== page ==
26 Nov Gavin & Doherty Geosolutions (GDG) Assist with Tidal Stream Drone Surveying
To determine the suitability of a candidate site for the development of offshore renewable energy, it is important to understand how the strength and direction of the currents vary in both time and space. The industry-standard current survey method involves the deployment of acoustic Doppler current profilers (ADCPs). Whilst these systems provide data with high temporal resolution, the spatial resolution of seabed-mounted ADCP units may be limited. Aerial drones, by contrast, allow current data to be captured over a much broader area. This is achieved by capturing video of the ocean surface and using the motion of certain surface features (foam patches, etc.) to derive estimates of the flow speed and direction. This technique, known as large-scale particle image velocimetry (LS-PIV), has been applied successfully to rivers but tidal stream sites, which are typically further from shore and have fewer surface features, represent a greater challenge.
As part of Selkie work package 7, Swansea University and partners are producing new workflows and guidance to enable the capture of surface currents from candidate tidal stream sites using existing open-source PIV software and commercially available quadcopter drones. This new approach will be designed to complement existing ADCP deployments and enable low-cost current measurements with greater spatial resolution. Used in combination, the ADCP and drone systems can provide valuable validation data for metocean models. A range of experiments has been planned to validate these drone measurements, and the findings will be shared to enable the rapid uptake of the new survey techniques by the marine energy industry. Following some initial land-based experiments, the research group at Swansea University conducted test flights at a range of candidate tidal stream sites in South Wales, and are using this data to establish best practice guidance.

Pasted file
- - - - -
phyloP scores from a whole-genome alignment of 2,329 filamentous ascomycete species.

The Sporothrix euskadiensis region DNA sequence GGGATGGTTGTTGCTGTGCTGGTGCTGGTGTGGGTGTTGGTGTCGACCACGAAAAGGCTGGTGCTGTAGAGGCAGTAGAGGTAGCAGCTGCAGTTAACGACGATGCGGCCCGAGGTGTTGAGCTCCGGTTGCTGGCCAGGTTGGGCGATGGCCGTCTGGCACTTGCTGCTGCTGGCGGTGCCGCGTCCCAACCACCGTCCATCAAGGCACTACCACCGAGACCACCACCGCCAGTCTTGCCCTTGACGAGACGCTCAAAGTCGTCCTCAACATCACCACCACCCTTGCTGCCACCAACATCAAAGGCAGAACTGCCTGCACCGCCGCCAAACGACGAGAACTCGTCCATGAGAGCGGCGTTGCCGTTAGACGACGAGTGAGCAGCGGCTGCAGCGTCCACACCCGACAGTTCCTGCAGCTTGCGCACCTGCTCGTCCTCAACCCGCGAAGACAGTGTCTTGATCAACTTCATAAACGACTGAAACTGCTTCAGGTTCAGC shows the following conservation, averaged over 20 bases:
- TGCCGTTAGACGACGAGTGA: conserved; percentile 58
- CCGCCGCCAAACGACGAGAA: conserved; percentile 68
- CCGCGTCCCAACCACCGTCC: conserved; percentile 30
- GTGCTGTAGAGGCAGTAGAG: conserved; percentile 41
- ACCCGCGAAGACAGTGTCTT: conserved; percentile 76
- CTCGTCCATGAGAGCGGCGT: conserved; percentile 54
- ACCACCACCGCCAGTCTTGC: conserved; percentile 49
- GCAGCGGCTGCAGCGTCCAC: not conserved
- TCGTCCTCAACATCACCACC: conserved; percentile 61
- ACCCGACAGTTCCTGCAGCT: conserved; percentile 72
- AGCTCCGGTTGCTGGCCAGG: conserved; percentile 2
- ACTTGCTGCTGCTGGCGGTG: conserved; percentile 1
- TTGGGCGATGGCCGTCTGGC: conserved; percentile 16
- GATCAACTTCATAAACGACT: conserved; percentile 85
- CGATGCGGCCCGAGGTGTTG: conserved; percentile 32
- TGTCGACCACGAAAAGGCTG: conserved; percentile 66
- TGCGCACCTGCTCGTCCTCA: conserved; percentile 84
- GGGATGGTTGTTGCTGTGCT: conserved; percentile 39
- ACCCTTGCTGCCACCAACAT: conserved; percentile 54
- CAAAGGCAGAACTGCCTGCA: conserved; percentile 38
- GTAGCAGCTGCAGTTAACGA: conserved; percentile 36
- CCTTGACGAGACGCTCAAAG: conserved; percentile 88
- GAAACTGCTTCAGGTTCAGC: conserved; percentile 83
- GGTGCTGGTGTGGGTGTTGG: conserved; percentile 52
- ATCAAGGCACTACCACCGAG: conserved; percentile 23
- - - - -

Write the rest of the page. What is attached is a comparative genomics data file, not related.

To assist with the validation of the new survey techniques, Selkie partner Gavin & Doherty Geosolutions (GDG) has purchased a new drone to capture video from Irish tidal stream sites: a DJI M300 RTK model incorporating a DJI Zenmuse P1 sensor, which makes for a powerful and accurate survey system. GDG CAD Manager Eric Brennan, who is also a trained and qualified drone pilot, recently took the drone on its first test flight while working in Buncrana, on the north coast of Donegal (see the photos and map above). Eric flew the drone to a height of 120m and a maximum distance of 1.5km from shore to capture 5 test videos, each around 30s in length, of the surface of Lough Swilly. Although there are no relevant field data to compare these measurements with, he was able to use a marker buoy as a (reasonably) fixed point of reference. The GDG team is now working with the research group at Swansea University to identify opportunities for additional surveys of Irish sites in early 2022.
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